Special attention is paid to memes and Twitter trends. For example, a meme depicting police as an angler fish using the Black Lives Matter movement as a lure to distract "the angry white" was collectively pushed on social media by the network. The meme operation was judged successful after the meme was tweeted by Nick Griffin, an infamous British far-right politician, who has 37,600 Twitter followers. Another example is the sharing of a photo supposedly showing Derek Chauvin, the police officer who killed George Floyd, wearing a cap saying  "Make Whites Great Again''. The photo turned out to be fake, but in this case the goal was to keep "Make Whites Great Again" trending on Twitter.

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These groups are also responsible for helping to circulate manipulated images on social media. For example, one image shows two police officers holding a poster that reads "George Floyd deserved to die." This is an edited image, with the original poster reading "END Police Brutality." Interestingly, despite sharing a disdain for the police and eagerness to incite further violence, the members of these Telegram networks viewed the much more covered Boogaloo Boys as irresponsible and foolish for taking their activism offline and involving themselves in what they considered a conflict between two enemy camps.

One particularly disturbing technique used by the network is the political manipulation of videos depicting animal cruelty. The network posts a number of videos of people of color being violent towards animals. These videos are explicitly targeted at white women, with the aim being to normalise white supremacist attitudes among that group.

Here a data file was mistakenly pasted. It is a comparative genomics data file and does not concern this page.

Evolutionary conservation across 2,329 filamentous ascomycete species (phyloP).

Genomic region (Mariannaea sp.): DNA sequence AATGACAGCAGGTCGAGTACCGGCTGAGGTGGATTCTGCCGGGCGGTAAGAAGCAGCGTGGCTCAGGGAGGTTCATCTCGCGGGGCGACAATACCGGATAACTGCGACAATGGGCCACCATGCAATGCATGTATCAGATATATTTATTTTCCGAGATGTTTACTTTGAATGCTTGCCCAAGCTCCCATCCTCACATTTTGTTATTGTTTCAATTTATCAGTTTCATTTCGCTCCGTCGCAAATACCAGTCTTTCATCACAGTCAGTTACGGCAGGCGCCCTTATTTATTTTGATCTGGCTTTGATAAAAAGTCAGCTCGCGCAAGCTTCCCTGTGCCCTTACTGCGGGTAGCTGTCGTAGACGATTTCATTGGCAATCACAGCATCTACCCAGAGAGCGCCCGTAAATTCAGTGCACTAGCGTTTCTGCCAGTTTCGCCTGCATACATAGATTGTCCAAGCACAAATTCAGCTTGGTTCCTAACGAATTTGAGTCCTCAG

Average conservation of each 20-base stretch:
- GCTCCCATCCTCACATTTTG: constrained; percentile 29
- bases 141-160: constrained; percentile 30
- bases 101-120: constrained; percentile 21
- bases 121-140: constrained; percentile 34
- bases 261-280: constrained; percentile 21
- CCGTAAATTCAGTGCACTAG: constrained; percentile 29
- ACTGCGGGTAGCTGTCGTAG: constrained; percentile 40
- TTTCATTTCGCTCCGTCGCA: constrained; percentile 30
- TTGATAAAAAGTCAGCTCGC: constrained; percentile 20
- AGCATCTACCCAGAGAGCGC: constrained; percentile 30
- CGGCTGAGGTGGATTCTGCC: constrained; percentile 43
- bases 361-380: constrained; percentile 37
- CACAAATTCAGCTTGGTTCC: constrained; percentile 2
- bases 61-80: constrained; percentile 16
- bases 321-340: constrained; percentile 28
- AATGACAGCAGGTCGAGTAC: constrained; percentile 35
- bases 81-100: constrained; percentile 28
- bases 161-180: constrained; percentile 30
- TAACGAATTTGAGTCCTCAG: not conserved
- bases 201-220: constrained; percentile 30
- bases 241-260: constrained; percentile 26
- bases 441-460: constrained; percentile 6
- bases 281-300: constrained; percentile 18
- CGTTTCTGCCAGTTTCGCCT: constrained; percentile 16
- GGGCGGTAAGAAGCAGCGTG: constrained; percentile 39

Telegram was not chosen at random as a platform for white supremacist organizing. This messaging app is heavily encrypted and allows users to remain entirely anonymous. Recently, several organizing channels known for containing white supremacist material were blocked by the platform. As a result, the network we investigated introduced extra security measures to protect its content and members. For example, all nine channels “cross-post” content; a strategy adopted to circumvent top-down platform moderation, helping to keep content accessible despite attempts to ban it. Even if one channel is banned and no longer available on the platform, the cross-posted message can be easily accessed on other channels.


The group moderators advise users to be very careful, to not post provocative or illegal content on personal social media feeds and monitor contacts to guard against infiltration. As an additional security measure, moderators revealed another tool that enables them to delete the whole chat history near instantaneously, which is deployed if users are concerned that a suspicious person has joined the channel. The evolution of operational-security measures and track-covering in online white supremacist groups is of great concern, as it indicates an awareness of monitoring and shows an adept grasp of countermeasures. As seen in the screenshots below, moderators call for users to practice using the chat-scrubbing tool to prepare them for a scenario where it might be necessary. Equally, the platform’s cloud-based data holding is helpful for ensuring users keep illegal material out of their possession, potentially protecting them from legal consequences. This function is in contrast with apps like Whatsapp, which downloads material directly onto users' devices, increasing possible user liability for illegal content posted to groups they are members of.



Our investigation shows that these groups are implicated in a structured disinformation campaign with real world goals and impact. Some tactics are reminiscent of those seen on other platforms, as we have previously reported on 4chan, and aiming to exacerbate tensions between racial groups. The choice of Telegram as a platform and the elaborate methods of enforcing security that it allows for however, speaks of a group with established goals and discipline, not just ideologically, but operationally. The call to stay at home in particular is an acknowledgement that whatever battles take place in the streets, the information war will be won and lost online.